4. 4. International Journal of Civil Engineering and Technology (IJCIET), ISSN 0976 ISSN 0976 – 6316(Online), Volume 5, Issue 4, April (2014), pp. Fig. 2.3: Classification of deterioration for 3 m distance, 1x zoom It has been shown in fig.2.3, the various deteriorations present on the wall at the distance of 3m and the magnification of 1x. 2.4. ANALYSIS OF SURFACE DETERIORATION The analysis of deterioration on solid concrete block wall equation which was obtained using the method of least squares method. Table 2.1 shows the number of pixels in deteriorations at various distance and magnifications. Table 2.1: Number of pixels in deteriorations at various distances and magnifications Magnification (nx) 1 4 6 9 11 14 16 12 8 International Journal of Civil Engineering and Technology (IJCIET), ISSN 0976 6316(Online), Volume 5, Issue 4, April (2014), pp. 48-56 © IAEME 51 Classification of deterioration for 3 m distance, 1x zoom , the various deteriorations present on the wall at the distance of 3m and the magnification of 1x. DETERIORATION The analysis of deterioration on solid concrete block wall was done by forming a regression using the method of least squares and bilinear quadratic equation Table 2.1 shows the number of pixels in deteriorations at various distance and ls in deteriorations at various distances and magnifications Distance between the wall and observer (m) Number of pixels in deteriorations 2 42186 5 46002 7 53364 10 44961 13 47663 15 62107 17 54756 20 20575 9 54618 International Journal of Civil Engineering and Technology (IJCIET), ISSN 0976 – 6308 (Print), Classification of deterioration for 3 m distance, 1x zoom , the various deteriorations present on the wall at the distance of was done by forming a regression and bilinear quadratic equation Table 2.1 shows the number of pixels in deteriorations at various distance and ls in deteriorations at various distances and magnifications
  5. 5. International Journal of Civil Engineering and Technology (IJCIET), ISSN 0976 – 6308 (Print), ISSN 0976 – 6316(Online), Volume 5, Issue 4, April (2014), pp. 48-56 © IAEME 52 2.4.1. Method of least squares Solving for the regression equation by the method of least squares for surface deterioration of solid block wall, we obtain the following equation ‫ݖ‬ ൌ 4592.07‫ݔ‬ െ 3740.756‫ݕ‬ ൅ 46661.028 (2.1) Checking the equation by substituting x = 16, y = 17 ‫ݖ‬ ൌ 56541.246 When we analyzed with software value for 17 m, 16x zoom ‫ݖ‬ ൌ 54756 Percentage difference of surface deterioration = ሺ ହ଺ହସଵ.ଶସ଺ିହସ଻ହ଺ ହସ଻ହ଺ ሻ ൈ 100 = 3.2 % 2.4.2. Bilinear quadratic equation method Solving for the regression equation by the bilinear quadratic equation method for surface deterioration of solid block wall, we obtain the following equation ‫ݖ‬ ൌ െ186.8624‫ݔ‬ଶ ൅ 461.6557‫ݕݔ‬ െ 236.8800‫ݕ‬ଶ ൅ 45691.1652 (2.9) Checking the equation by substituting x = 16, y = 17 ‫ݖ‬ ൌ 54966.4 When we analyzed with software value for 17 m, 16x zoom ‫ݖ‬ ൌ 54756 Percentage difference of surface deterioration = ሺ ହସଽ଺଺.ସିହସ଻ହ଺ ହସ଻ହ଺ ሻ ൈ 100 = 0.38 % As the percentage difference for surface deterioration is minimum for the bilinear quadratic equation method, this method is preferred for the analysis of surface deteriorations. 3. CALCULATING THE AREA OF SURFACE DETERIORATIONS The calculation of size through the image is shown in Fig. 3.1. This equation was obtained by the Smithsonian Astrophysics Observatory in Harvard University for the calculation of distance from the observing point to the moon, using a telescope, with the known size of the moon. The same methodology is used for determining the size of the wall, with the known distance of the wall from the observer.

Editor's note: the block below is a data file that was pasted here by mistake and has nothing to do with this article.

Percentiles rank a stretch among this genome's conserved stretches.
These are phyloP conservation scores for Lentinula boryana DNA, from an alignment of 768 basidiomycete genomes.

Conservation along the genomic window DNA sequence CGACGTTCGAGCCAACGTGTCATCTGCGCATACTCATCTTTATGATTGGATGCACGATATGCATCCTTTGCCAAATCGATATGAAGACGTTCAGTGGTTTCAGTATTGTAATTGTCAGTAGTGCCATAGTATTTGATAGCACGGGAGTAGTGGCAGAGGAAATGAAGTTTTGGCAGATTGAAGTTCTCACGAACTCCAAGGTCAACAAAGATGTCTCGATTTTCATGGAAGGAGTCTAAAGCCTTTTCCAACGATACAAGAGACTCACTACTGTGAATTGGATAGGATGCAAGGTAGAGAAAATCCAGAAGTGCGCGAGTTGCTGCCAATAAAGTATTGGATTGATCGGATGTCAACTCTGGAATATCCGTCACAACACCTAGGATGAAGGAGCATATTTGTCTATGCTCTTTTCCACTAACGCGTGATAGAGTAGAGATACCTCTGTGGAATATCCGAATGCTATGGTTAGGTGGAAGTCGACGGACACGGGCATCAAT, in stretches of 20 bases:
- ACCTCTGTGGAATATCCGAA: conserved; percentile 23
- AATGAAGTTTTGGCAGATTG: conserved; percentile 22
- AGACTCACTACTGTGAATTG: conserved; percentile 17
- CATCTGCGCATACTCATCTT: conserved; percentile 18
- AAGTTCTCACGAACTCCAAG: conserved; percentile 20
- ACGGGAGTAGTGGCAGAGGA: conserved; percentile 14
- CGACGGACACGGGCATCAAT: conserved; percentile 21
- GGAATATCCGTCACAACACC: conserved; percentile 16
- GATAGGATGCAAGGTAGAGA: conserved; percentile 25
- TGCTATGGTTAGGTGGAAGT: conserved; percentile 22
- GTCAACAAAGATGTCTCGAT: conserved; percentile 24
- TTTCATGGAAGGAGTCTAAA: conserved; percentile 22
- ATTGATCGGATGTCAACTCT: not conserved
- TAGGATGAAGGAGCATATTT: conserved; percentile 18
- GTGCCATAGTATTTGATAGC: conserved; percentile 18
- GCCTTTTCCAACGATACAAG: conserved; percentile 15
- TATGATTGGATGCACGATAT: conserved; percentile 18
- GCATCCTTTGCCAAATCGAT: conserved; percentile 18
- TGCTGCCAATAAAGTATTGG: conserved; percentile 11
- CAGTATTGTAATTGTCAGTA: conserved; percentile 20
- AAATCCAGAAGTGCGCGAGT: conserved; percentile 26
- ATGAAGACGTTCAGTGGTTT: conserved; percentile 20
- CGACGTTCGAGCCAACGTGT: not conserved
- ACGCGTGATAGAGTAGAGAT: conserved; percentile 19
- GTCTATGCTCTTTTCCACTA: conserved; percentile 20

6. 6. International Journal of Civil Engineering and Technology (IJCIET), ISSN 0976 ISSN 0976 – 6316(Online), Volume 5, Issue 4, April (2014), pp. Fig. 3.1: Equation for obtaining distance with known size, Smithsonian Astrophysics Observatory, Harvard University The field of view is illustrated as shown in Fig. 3 Fig. 3.2: Ray Diagram for Image Formation in a Camera Where, F= focal length d= dimension of image frame S2= distance from the image to the camera lens S1= distance from lens to the α= angle of view/field of view International Journal of Civil Engineering and Technology (IJCIET), ISSN 0976 6316(Online), Volume 5, Issue 4, April (2014), pp. 48-56 © IAEME 53 Equation for obtaining distance with known size, through a telescope, according to Smithsonian Astrophysics Observatory, Harvard University s illustrated as shown in Fig. 3.2. Ray Diagram for Image Formation in a Camera d= dimension of image frame = distance from the image to the camera lens = distance from lens to the object = angle of view/field of view International Journal of Civil Engineering and Technology (IJCIET), ISSN 0976 – 6308 (Print), through a telescope, according to